Have you knocked a full glass of milk off the counter, reached wildly and uncontrollably for it, and caught it? It makes the times when you don't, when you fail, so much more painful, and all I can think, instantly, when viewing Ed Clark's work, is oh no, I've dropped the glass. What is left is a beautiful messy, a gift of unexpected consequences. True beauty lies in the failing, in the moments between what should have been and what is. Visit - come lose your breath.
Until Sun Mar 9
Photograph courtesy of Tilton Gallery
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Posted: Mon Feb 10 2014
Art review by Franck Mercurio
Compared to other painters of the New York School, Ed Clark (born 1926) is not well known to American audiences. Some 60 years after the heyday of the Abstract Expressionists, the art of Pollack, de Kooning and Kline continues to be widely admired, yet Clark’s achievements remain fairly obscure.
Clark spent his formative years as an abstract painter in Paris in the early 1950s, and didn’t move to New York until 1956. Because of this, he is often grouped with the so-called “second generation” of Abstract Expressionists. These artists included Grace Haritgan, Joan Mitchell and others who practiced “action painting” in the late 1950s and expanded the genre beyond the work of earlier, more famous painters like Pollack.
But does this generational gap (or more precisely, half-generational gap) completely account for Clark’s absence from the conventional histories of the New York School? More likely, it’s because Clark is African American and was subject to the same discrimination as other people of color in the 1950s, even within supposedly liberal artistic and critical circles. As art historian Sharon F. Patton writes in African-American Art (1998), “Although they knew and were friends with white American artists who later became renowned, the African-American vanguard mostly lacked the extensive sustained exposure through exhibitions, patronage and critical reviews in the press.”
The Art Institute of Chicago has taken steps to correct this omission from the history books with the new exhibition, “Ed Clark.” Currently on view through March 9, this show of three works is small but revelatory. It opens with Untitled (1953), an abstract painting composed largely of blues and blacks with flashes of reds and whites, the latter rendered in a thick impasto. Clark’s energetic, wide brushstrokes seem constrained by the painting’s edges, ready to burst beyond the frame.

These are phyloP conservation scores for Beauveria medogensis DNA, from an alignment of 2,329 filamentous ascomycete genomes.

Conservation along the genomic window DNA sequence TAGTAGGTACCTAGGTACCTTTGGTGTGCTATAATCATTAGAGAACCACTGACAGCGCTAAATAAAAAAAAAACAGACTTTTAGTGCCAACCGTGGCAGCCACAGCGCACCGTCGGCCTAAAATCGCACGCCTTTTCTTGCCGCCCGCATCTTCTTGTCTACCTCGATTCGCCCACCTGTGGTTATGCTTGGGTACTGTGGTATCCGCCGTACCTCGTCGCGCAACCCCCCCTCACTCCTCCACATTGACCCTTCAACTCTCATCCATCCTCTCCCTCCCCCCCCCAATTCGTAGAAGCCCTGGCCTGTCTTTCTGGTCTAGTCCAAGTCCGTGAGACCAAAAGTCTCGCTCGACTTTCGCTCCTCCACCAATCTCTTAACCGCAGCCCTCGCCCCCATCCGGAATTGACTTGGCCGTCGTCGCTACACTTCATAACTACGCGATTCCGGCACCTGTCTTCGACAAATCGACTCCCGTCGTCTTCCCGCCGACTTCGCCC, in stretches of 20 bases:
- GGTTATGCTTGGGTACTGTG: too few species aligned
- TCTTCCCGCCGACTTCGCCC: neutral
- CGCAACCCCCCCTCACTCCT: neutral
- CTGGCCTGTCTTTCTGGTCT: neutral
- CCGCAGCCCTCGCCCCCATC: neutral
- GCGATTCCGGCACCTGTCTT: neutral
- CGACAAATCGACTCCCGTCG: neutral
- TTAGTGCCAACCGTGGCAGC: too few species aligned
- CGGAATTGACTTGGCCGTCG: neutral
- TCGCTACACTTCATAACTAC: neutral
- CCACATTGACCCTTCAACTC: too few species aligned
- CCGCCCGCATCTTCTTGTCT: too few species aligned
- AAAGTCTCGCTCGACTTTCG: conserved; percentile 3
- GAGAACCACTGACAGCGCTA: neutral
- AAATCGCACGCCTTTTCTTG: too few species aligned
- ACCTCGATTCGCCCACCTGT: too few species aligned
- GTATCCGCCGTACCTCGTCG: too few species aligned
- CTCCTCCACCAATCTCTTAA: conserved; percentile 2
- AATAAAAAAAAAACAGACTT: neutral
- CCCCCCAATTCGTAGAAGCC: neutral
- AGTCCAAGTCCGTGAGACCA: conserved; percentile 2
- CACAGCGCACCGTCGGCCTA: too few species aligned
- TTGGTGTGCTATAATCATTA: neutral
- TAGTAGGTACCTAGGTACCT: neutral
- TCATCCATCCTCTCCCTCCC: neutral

And that’s exactly what happens in Untitled (1957), a prime example of Clark’s “shaped” paintings. Here, Clark allows his brushstrokes to break free of the canvas. He does this by layering flat, angular shapes on top of the rectangular ground; the edges of these shapes fall outside the painting’s boundaries, expanding the composition. The overall effect is a kind of cubist take on Abstract Expressionism; Clark provides multiple perspectives of the same composition within one painting.
Silver Screen (1956) is the largest of the three works on display and injects some serious “action” into action painting. Here, Clark paints a swirling vortex of colors, representing nearly every hue in the spectrum. Lighter colors comprise the foundation layers of the canvas—perhaps representing the “silver screen”—with darker and more saturated colors painted on top. Clark’s movements, as captured by his gestural brushwork, seem to reflect the action of motion pictures, referenced in the painting’s title.
In the next gallery, adjacent to the Clark exhibition, are the works of Ellsworth Kelly (born 1923). There are some interesting parallels between the two artist’s lives. Both were born in the 1920s; both served in World War II and then studied in Paris on the GI Bill. And although both embraced abstraction, Kelly adopted minimalism and Color Field painting, a movement that became critically popular in the 1960s. Interestingly, his Red Yellow Blue White and Black (1953) is composed of the same base colors as Clark’s Untitled (1953). At this stage of their careers, both artists are clearly interested in a reductive color palette, yet Kelly expresses this in a highly restrained manner, while Clark is not afraid to tackle the complexities of gestural work.
As Kelly’s type of art became more accepted and seen as “the next big thing,” abstract expressionism became less popular. Clark, however, continued to work in this vein, splitting his time between New York and Paris. With the death of Grace Hartigan in 2008, Clark (now age 87) remains one of the last direct links to the New York School of the 1950s. In recognition of this—and of Clark’s creative achievements—the Art Institute presented Clark with a Legends and Legacy Award on the occasion of the opening of the exhibition. Perhaps this is a first step in revising the story of Abstract Expression to be more inclusive of all its contributors.